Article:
There are three aspects to my presentation, just a little bit of an update on what we are doing in focusing on Honduras. We're really working in the northern triangle, but I'm going to just comment on Honduras, talk about some of the issues we see, and then give a bit more detail on a couple of those issues. That's what I thought I would do by way of a presentation.
We've been working in Central America in the northern triangle since 2000, so it's been quite a long journey. It's been over 15 years. We started in Guatemala. Obviously, we're starting with the whole work that's been going on in the region, which is the transition from the old inquisitorial system to the adversarial system, and trying to work with them on capacity building to get functioning justice systems. That's been our mandate.
We thought when we started that things were going to get a little easier because the wars were over, and this was all part of the peace process. But little did we know that, of course, then, you had the explosion of the gangs and all the issues around the narco trafficking. Combine that with the issues around corruption, and it's been quite a journey.
We started to include Honduras in our work in a small way in about 2004 only because we said that, if we're going to do this work with Guatemala, we should at least open the door to El Salvador and Honduras. We did that, but we really didn't start in any more serious level of programming until about 2009. At that point we did have funding from CIDA to do some of the work we were doing in Honduras. Strangely enough or coincidentally enough, we ended up trying to do that work, initiating it, during the time when the coup happened. We actually had staff in the building of the Ministerio Publico on the day the coup happened, so we sort of understand that period of the journey a little bit.
Currently we're working on a $2.1-million project, which is for the three countries. It's for two years. It's funded by the anti-crime capacity-building program of GAC, and it has several components. The first component is programming, distinct programming that's going on each of the three countries. We've been trying to build their capacity to do effective investigations and actually address some of these cases of impunity. We've been working in very targeted ways doing that differently in each country, because each country is in a different state of development and there are different issues affecting them. In doing so, we've had a program for Honduras, and I'll tell you about that in a second.
We also have a second component where we started to move towards some regional programming. Some of the things we are doing are trying to actually go beyond the work within each country and deal with some regional sharing of evidence. That's been particularly important in the area of fingerprint evidence, especially because one of the issues in the region is a lot of killings, and of course there are a lot of unidentified bodies. There's a lot of migration of people. There are a lot of issues around that, and so we are trying to get these northern triangle countries to begin to share evidence so that we can start getting some resolution to some of these unidentified bodies and help advance some of these cases.
We're doing the same thing around ballistics. There are probably about 18,000 murders a year in the three countries—it's very violent—and 80% of them are committed with firearms. One of our agendas is getting their capacity to be able to do proper ballistic analysis of evidence and getting them to share that between the countries, because a lot of it, especially the gang work, is transnational. In doing so, we've been working with Interpol, and we've also been working with the Americans, with the ATF and with the INL, which are two American programs.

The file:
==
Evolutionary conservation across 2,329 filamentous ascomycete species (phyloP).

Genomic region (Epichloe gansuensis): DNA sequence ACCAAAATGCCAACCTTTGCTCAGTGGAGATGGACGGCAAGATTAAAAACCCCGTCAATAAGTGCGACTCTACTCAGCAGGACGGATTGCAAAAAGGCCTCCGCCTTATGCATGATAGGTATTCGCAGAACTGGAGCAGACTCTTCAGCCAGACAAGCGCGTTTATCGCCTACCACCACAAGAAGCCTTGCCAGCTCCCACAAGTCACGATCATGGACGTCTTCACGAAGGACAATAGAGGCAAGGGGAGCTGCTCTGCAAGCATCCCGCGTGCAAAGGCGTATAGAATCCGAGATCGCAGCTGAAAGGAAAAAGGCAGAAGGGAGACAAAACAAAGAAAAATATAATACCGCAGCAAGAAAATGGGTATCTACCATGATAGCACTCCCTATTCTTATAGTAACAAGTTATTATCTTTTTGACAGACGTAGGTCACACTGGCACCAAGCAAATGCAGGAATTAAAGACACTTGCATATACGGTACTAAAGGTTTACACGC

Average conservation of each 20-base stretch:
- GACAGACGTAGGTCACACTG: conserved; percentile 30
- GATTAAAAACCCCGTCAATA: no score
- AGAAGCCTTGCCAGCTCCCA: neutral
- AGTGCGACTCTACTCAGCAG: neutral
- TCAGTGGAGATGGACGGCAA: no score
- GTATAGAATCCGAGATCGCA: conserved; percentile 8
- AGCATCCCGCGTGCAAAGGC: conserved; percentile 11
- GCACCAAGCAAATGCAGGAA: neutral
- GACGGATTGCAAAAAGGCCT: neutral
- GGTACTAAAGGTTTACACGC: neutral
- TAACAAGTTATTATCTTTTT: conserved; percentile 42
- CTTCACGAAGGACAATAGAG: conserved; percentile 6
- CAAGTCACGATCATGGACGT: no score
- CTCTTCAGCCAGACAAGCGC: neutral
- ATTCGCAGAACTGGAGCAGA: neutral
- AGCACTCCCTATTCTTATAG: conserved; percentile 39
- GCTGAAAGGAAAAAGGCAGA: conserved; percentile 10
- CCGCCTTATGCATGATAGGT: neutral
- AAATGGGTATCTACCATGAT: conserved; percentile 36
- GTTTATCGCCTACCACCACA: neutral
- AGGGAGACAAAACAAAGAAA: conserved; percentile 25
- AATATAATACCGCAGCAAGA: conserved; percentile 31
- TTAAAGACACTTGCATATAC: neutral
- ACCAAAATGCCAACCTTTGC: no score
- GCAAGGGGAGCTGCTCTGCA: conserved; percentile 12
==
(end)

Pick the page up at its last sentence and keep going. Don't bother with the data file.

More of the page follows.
In terms of Honduras, our focus has been primarily on supporting ATIC, Agencia Técnica de Investigación Criminal. ATIC is the new criminal investigation agency that was created by the prosecutor service, the Ministerio Publico. In many ways we see so many parallels in Honduras to what we saw in Guatemala 10 years ago. There is talk about Honduras potentially evolving to become a narco state if they're not careful. That was certainly the issue in discussions in Guatemala 10 years ago. Now Guatemala has pulled back from the brink. In Honduras we're at a different stage, and hopefully they'll be able to do so, too.
ATIC is a new agency. It started just a little over a year ago. It has about 400 people. There are about 80 investigators. Now that's a small amount, given the volume of work. Probably in the police alone there are about 2,000 investigators in the country.
The reason we focused on them is that they needed the most sophisticated organizations that can start to do the kind of proper investigation required to deal with organized crime and the gangs. They have created this unit within ATIC. It is a totally new unit. It is vetted, and it is all new people. They are young people. We have been working with them to help establish their functionality. That means we have been helping them with some of the crime scene examination training, major case management, and the whole creation of a criminal intelligence analysis unit. The work with the Ministerio Publico continues around forensic video analysis, ballistics, and surveillance. These are some of the areas.
Because it is a new area, the question has been as to how the work is going to be divided. ATIC has been given the mandate to take on the high-profile cases, the cases of important significance. All cases are important, but there are high-profile cases, delicate cases. ATIC has been stepping into that piece of the puzzle.
For example, around the Berta Cáceres case, it is ATIC that has been doing the investigation. ATIC has also been doing a number of other major investigations, one of them around the major police corruption cases that are on, which are very serious.
One of the cases we were dealing with, which we are very happy about.... This is the first evidence of their ability to actually start to tackle some of the gang and organized crime work in a more holistic way. They have done that in one particular case, called Operation Avalanche, where they actually brought down a whole clique, MS- 13 or Mara Salvatrucha 13, a subgroup that was involved in all kinds of drug dealing and money laundering. They brought the whole group down. This is really the first time they have done that. We have been monitoring that. It led to 19 arrests, including a mayor, an evangelical priest, a police officer, and gang members. In the past, a lot of these cases have been done just one on one. They have not even had the capacity to actually do the structural analysis required.
What we are seeing, at least with the development of the work with ATIC, is encouraging. We are seeing that work as well in the Berta Cáceres case, which of course is the killing of the environmentalist that has caused an international uproar.